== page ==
MRF's for MRI's: Bayesian Reconstruction of MR Images via Graph Cuts
Associate Professor of Computer Science and Radiology,
April 6, 2006
JEC 3117 - 4:00 p.m. to 5:00 p.m.
Refreshments at 3:30 p.m.
Markov Random Fields (MRF's) are a very effective way to impose spatial
smoothness in computer vision. I will describe an application of MRF's to a
non-traditional but important problem in medical imaging: the reconstruction
of MR images from raw fourier data. This can be formulated as a linear
inverse problem, where the goal is to find a spatially smooth solution while
permitting discontinuities. Although it is easy to apply MRF's for MR
reconstruction, the resulting energy minimization problem poses some
interesting challenges. It lies outside of the class of energy functions that
can be straightforwardly minimized with graph cuts. I will show how graph
cuts can nonetheless be adapted to solve this problem, and demonstrate some
preliminary results that are extremely promising.
Joint work with Ashish Raj and Gurmeet Singh.
Ramin Zabih is an associate professor of Computer Science at Cornell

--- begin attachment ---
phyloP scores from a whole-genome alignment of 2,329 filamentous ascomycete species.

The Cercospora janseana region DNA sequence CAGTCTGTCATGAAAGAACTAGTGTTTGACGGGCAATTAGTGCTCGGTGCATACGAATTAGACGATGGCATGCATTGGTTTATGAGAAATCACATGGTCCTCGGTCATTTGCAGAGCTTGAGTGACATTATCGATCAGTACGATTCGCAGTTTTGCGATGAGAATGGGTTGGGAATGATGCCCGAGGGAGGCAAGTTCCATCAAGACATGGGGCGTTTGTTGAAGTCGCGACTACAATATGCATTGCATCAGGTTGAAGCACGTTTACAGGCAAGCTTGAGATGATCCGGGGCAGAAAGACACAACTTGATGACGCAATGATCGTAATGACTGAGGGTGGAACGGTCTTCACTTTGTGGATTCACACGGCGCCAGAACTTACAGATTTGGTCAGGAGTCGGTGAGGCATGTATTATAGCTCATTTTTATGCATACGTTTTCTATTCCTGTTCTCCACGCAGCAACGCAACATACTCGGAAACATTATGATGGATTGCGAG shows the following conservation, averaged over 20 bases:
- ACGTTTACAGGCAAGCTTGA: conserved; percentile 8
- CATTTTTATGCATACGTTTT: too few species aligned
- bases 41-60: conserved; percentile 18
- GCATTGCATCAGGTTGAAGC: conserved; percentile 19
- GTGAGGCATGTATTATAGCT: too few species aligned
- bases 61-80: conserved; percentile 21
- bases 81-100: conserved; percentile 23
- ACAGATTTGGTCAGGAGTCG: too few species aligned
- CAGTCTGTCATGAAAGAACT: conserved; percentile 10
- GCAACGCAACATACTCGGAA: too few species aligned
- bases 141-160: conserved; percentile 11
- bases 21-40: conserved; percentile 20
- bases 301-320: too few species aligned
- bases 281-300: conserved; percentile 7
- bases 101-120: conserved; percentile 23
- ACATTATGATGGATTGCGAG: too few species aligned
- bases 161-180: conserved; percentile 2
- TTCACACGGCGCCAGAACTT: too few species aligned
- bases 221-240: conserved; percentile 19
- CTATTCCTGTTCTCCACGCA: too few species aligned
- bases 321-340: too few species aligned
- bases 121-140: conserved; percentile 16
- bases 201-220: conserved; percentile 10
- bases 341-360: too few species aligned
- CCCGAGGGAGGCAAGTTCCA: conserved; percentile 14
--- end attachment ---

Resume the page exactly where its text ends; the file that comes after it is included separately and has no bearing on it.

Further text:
University. His research interests focus on discrete optimization methods and
their applications, especially in early vision and medical imaging. Since
2000 he has also held a joint appointment in the Radiology Department of
Cornell's Weill Medical College. He is best known for his work on energy
minimization via graph cuts, which is the basis for most of the
top-performing stereo algorithms. Two of his papers on this topic received
Best Paper awards at the European Conference on Computer Vision in 2002. He
currently serves as an Associate Editor of the IEEE Transactions on Pattern
Analysis and Machine Intelligence, and is Program Co-chair of the 2007 IEEE
International Conference on Computer Vision and Pattern Recognition.
Hosted by: Daniel Freedman (x4785)
Last updated: February 27, 2006